Quality Assurance and Operations Update


Appreciate the update!!

With the official recommendation being to not run Extrusion Calibration when using a Texture PEI sheet, it would be more intuitive if the feature was disabled when Textured PEI Plate is selected for the Bed Type in the slicer. I switch between the Textured and Cool plates, and have accidently run the Extrusion Calibration out of habit.

That being said, would be even neater if the printer could just detect which bed type is loaded. It already has the ability to detect if I don’t have the Cool Plate detected and instead accidently loaded my Texture PEI plate. Rather than have unique slices for different bed types, would be great if the printer could change any necessary print bed settings based on the bed type detected for that print.


Thanks for the suggestions. We will consider them for future updates.


Do not automatically disable lidar for textured pei. It’s working fine. I want to use it :>


@trolinka Ist does perform the Lidar thing, but the values it sets may be wrong or not good enough. In such a case it defaults back to standard values.

a chekcbox lidar disable under device like there is for bed calibration makes everyone happy and is easy to implement :wink:

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maybe but doesn’t have to.
It just works for me, different filaments and PEI and I don’t see the point of turning it off since it works properly.


According to the people who designed and implemented the system, it doesn’t. You think it is working for you, but do you actually know what is happening inside the firmware?


“people who designed and implemented the system” don’t say it’s not working, it says “may not work properly”. MAY.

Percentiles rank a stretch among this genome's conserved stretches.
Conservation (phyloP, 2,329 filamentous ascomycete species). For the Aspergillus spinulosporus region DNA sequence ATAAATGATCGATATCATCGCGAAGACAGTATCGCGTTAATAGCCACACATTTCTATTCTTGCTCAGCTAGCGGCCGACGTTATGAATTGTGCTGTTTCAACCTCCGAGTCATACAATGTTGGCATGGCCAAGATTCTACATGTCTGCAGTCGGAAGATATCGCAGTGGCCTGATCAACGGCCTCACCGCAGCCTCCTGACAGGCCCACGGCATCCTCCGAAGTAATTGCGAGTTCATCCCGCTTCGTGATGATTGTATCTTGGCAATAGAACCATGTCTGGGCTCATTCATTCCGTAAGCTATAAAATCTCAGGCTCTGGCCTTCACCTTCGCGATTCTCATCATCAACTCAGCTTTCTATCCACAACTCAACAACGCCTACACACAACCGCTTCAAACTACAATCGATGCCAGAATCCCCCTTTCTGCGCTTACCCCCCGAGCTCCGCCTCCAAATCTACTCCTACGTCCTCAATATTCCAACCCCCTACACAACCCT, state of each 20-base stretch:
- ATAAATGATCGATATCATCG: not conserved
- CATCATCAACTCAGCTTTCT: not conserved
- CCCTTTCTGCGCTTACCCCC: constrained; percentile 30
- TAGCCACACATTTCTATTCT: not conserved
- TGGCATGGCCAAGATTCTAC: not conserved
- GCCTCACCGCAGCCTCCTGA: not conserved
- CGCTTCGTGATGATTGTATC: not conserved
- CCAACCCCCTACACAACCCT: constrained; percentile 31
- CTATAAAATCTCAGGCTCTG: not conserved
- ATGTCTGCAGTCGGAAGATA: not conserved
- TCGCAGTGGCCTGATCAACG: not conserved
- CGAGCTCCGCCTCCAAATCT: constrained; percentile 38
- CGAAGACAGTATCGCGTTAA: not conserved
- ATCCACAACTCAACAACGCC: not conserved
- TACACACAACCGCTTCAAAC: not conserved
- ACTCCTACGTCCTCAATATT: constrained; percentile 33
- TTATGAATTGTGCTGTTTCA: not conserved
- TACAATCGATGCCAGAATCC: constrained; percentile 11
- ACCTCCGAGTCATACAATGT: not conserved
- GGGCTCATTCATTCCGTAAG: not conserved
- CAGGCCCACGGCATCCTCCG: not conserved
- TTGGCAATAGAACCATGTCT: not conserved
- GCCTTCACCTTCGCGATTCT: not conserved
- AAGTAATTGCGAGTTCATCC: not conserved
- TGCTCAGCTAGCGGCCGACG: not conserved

I know prints is ok, pla, petg etc. from different suppliers. It means that something works there, maybe better, maybe worse, but it WORKS.


We would like to remind everyone that calibrating the extrusion on the Textured PEI Plate is to be avoided.


No, it should not be avoided. But be aware that it may be wrong due to the structure of PEI. For some it works fine, for others it doesn’t.


That is direct from Bambu Lab.

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Because the company simply does not want to complain later from people that it does not work for them.
Read various sources, a lot of people use and it works for them. If the printouts come out correct, what’s the problem? Let whoever wants to use it. It is noted that this can cause problems.
But let’s not force disable it for everyone!
It’s not forbidden, just not recommended.


When you initiate the print in the slicer, you can disable the lidar action or leave it active. As you like. If LiDAR doesn’t find plausible values it will use default settings. It would be better to use the calibration tools of the soft fever version in this case (textured plate)


And that’s just fine. Who wants can turn off, who wants can use. And not as someone suggested that it be permanently turned off when it detects PEI

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To add to that, if you calibrate a roll thats in the AMS, it’d be great if that information was related back to Bambu Studio and saved in the filament profile.